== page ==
Media Influences Regarding the 2019 Hong Kong Protest

Wilson Zheng ’21

 Four and a half years after the Umbrella Revolution, the Hong Kong government is facing another Special-Administrative-Region-wide (Hong Kong is technically not recognized as a country) revolution on the extradition law proposed in early 2019, the Anti-Extradition Law Amendment Bill movement.

 The Fugitive Offenders and Mutual Legal Assistance in Criminal Matters Legislation (Amendment) Bill was proposed in response to the 2018 murder of Poon Hiu-wing by her boyfriend Chan Tong-kai in Taiwan, where the two Hong Kong residents were visiting as tourists. If the bill were to be passed, the Hong Kong government would gain the right to extradite fugitives in Hong Kong to the mainland government. 

 A series of protests began as Hong Kong citizens feared that the bill would undermine the sovereignty of Hong Kong as a SAR under the system “one country, two systems” created by Deng Xiaoping. In theory, any number of political refugees and enemies could be extradited under a series of vague Chinese laws.

 The Hong Kong government would no longer be able to ensure the independence of its citizens from the Chinese government, gradually moving towards a single-system government fully controlled by China. 

 Having lived in both mainland China and Hong Kong, I have people around me telling different stories about this protest. This leads to a question: Are the Chinese hearing accurate stories?

 As one might know, the Chinese government maintains censorship over all media capable of reaching a wide audience, including television broadcast, news websites, and even mobile social applications such as WeChat and TikTok. Many key foreign websites including Google, Facebook and Twitter are strictly inaccessible without the help of VPN (virtual private networks). Recently, even VPNs are being banned.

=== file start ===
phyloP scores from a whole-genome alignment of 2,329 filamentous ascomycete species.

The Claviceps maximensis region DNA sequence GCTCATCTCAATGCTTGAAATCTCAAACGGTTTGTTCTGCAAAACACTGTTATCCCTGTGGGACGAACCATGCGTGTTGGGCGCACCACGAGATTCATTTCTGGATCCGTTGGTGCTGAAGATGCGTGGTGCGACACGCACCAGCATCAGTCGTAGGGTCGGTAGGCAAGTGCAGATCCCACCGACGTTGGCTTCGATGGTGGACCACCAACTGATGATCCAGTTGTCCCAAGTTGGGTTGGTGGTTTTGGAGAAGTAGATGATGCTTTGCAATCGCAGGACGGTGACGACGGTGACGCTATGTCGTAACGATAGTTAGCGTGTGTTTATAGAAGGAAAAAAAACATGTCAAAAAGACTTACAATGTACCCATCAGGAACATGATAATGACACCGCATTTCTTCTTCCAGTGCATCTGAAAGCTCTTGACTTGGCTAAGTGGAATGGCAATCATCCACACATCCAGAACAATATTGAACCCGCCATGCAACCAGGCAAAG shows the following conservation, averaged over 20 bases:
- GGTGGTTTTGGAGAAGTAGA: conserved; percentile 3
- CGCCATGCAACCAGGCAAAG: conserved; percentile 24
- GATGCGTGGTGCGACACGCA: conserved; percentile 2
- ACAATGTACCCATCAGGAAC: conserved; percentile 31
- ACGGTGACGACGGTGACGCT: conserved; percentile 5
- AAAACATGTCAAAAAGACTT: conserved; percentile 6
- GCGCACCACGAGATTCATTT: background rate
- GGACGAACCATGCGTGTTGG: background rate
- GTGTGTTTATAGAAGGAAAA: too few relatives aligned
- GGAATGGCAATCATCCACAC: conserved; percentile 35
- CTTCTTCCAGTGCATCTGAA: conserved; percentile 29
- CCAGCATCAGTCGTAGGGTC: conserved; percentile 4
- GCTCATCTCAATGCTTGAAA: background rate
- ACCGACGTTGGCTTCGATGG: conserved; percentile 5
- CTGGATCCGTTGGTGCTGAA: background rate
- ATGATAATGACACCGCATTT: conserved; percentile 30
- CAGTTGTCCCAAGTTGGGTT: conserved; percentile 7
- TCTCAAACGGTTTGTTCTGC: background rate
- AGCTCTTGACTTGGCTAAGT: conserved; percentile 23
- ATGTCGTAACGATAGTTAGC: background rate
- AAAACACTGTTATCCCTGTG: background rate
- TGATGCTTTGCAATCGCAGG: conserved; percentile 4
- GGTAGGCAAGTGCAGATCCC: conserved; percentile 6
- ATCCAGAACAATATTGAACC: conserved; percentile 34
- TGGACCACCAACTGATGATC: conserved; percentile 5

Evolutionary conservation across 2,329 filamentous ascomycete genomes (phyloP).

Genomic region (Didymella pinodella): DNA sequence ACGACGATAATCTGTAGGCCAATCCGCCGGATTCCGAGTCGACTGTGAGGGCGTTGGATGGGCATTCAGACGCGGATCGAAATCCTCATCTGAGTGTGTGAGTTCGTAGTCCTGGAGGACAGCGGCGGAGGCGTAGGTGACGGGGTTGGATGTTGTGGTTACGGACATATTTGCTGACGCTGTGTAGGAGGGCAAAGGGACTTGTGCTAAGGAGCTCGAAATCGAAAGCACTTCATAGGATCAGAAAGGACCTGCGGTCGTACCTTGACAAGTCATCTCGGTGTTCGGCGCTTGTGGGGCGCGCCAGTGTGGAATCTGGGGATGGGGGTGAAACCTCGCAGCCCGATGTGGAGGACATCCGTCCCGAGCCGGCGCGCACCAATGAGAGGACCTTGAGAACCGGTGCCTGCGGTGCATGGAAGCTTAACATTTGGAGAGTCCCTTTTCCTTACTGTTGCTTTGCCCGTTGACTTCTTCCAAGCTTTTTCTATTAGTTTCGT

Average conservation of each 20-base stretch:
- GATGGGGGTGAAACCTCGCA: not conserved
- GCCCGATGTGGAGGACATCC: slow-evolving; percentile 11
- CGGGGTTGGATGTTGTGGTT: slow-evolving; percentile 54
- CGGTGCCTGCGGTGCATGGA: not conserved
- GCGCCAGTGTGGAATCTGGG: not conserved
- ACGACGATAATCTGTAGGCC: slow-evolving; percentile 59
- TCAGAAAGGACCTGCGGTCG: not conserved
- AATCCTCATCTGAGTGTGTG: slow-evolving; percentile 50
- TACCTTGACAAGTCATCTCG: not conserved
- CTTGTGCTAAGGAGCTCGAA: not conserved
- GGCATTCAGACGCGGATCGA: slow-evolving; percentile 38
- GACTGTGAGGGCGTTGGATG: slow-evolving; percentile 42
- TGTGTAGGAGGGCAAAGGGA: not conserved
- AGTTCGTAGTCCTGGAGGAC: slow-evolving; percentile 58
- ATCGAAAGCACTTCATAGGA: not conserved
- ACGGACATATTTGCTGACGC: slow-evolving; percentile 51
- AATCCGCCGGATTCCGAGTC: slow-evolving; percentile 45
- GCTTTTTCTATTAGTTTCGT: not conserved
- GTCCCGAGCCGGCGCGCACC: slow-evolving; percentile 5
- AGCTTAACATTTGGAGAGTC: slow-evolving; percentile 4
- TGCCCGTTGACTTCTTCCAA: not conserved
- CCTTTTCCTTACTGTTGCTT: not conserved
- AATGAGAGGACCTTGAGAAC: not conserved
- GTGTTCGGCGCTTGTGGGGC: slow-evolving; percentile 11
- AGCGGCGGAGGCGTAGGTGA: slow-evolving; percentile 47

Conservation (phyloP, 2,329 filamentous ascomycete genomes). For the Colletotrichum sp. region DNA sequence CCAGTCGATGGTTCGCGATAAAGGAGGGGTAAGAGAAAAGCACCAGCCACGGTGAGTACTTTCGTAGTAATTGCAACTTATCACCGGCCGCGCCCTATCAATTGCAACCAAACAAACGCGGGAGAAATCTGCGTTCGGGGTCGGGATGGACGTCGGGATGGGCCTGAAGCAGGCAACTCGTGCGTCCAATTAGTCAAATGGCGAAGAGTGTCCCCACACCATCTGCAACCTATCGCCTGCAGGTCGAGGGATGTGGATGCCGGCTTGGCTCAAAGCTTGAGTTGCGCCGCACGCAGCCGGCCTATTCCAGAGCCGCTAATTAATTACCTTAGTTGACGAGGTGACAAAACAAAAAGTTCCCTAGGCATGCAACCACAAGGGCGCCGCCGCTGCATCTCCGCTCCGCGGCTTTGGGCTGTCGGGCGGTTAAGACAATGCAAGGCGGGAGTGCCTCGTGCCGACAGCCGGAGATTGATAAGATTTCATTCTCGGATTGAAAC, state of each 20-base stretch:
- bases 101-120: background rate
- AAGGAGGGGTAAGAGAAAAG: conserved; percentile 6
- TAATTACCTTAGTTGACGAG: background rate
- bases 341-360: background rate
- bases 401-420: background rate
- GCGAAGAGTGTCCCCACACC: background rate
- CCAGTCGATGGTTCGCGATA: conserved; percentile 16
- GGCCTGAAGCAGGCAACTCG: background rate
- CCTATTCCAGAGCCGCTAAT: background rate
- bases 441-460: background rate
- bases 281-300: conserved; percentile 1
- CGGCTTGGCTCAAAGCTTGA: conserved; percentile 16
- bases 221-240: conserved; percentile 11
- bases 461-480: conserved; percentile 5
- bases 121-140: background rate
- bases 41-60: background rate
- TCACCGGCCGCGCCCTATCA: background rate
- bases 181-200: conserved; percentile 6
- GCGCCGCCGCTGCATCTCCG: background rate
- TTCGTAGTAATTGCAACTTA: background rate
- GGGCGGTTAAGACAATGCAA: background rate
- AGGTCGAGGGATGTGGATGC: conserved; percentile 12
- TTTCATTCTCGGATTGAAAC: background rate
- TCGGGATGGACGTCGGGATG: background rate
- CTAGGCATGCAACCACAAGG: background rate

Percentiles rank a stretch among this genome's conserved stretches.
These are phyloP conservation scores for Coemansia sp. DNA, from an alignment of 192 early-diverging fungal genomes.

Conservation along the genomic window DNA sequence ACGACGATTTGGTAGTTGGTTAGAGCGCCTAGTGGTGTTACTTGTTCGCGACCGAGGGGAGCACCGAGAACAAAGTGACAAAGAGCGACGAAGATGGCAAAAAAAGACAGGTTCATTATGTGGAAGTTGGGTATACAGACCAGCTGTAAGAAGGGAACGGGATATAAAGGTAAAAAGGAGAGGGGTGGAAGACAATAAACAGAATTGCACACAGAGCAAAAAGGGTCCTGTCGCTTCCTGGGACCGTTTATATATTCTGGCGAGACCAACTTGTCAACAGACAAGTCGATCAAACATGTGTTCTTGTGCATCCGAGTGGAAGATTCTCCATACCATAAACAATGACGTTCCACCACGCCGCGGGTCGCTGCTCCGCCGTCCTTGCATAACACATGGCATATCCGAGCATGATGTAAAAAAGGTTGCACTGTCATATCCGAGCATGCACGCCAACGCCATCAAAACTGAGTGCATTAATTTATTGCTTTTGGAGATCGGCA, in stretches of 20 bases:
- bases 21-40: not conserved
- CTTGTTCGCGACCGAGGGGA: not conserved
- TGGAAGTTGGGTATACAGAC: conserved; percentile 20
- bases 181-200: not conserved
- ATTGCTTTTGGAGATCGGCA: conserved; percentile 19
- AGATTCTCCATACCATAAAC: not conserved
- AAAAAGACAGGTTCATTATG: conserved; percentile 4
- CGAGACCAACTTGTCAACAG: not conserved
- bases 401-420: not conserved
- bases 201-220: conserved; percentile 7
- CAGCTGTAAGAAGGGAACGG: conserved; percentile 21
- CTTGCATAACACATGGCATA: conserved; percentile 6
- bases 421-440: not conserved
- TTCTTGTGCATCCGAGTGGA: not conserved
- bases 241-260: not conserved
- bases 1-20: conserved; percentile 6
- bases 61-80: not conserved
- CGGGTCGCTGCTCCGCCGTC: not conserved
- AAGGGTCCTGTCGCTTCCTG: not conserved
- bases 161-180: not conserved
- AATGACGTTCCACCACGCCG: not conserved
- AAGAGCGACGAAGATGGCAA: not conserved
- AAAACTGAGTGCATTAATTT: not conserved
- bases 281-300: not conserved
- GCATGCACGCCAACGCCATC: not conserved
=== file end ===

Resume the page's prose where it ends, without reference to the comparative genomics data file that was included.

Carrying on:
Most of the protests since the June 9th demonstration have been peaceful, decentralized, and self-organized marches. But what the mainland Chinese people see is a whole different story.

 After surfing a little bit in some of the Chinese websites like Baidu, Sina and Weibo, there was an astonishingly lack of information on the Hong Kong protest. The only related posts are ones that depict the protests as extremely violent, either showing either police officers, or citizens getting beaten up by a crowd.

 Not only has the Chinese state media portrayed extremely violent protests, they have also gone as far as accusing the protests of being plotted by “foreign hostile forces,” including House Speaker Nancy Pelosi and the CIA.

 Apart from news, there are three main ways Chinese people can access information about the outside world – WeChat, Weibo, and the newly risen TikTok. As the Chinese government felt the protests threatening their sovereignty in Hong Kong, information regarding the protests have been taken down from these sources, greatly limiting Chinese citizens to have a comprehensive understanding of this event. Ahead of the 70th anniversary of the founding of modern China, all VPN services, apps that typically allow users to bypass Chinese firewalls, were completely shut down to avoid the spread of negative press. 

 If you are a regular user of TikTok (a platform where users post videos), you would notice that there are no videos about the protests at all, as if they never happened. WeChat, the most used application in China, is constantly under the surveillance of the government, which censors pictures and videos about the protests. This censorship is even happening to WeChat users outside of mainland China who can usually maintain their freedom of speech.

 China’s propaganda system not only censors information, but it also proactively produces and disseminates information. The Chinese media is very supportive of nationalistic posts which shapes the situation in a way that makes Hong Kong seem like  it needs to be saved from protests by China . 

 By cherry-picking information, occasionally dramatizing cases, and even fabricating fake news, the Chinese citizens are not given a full perspective on the event. Blinded by the media, people are inclined to hold an opposing attitude towards Hong Kong without even knowing the accurate full story.

 Will the Chinese government ever stop censoring information? Very unlikely. But as more Chinese citizens realize how incomplete their knowledge of the protests are, fact-checking has grown popular. This could be the first step for more accurate stories to be told, opening up the secrets that the government has been hiding, or this could just be another rock thrown in the sea, disappearing as the waves calm down. Only time will tell.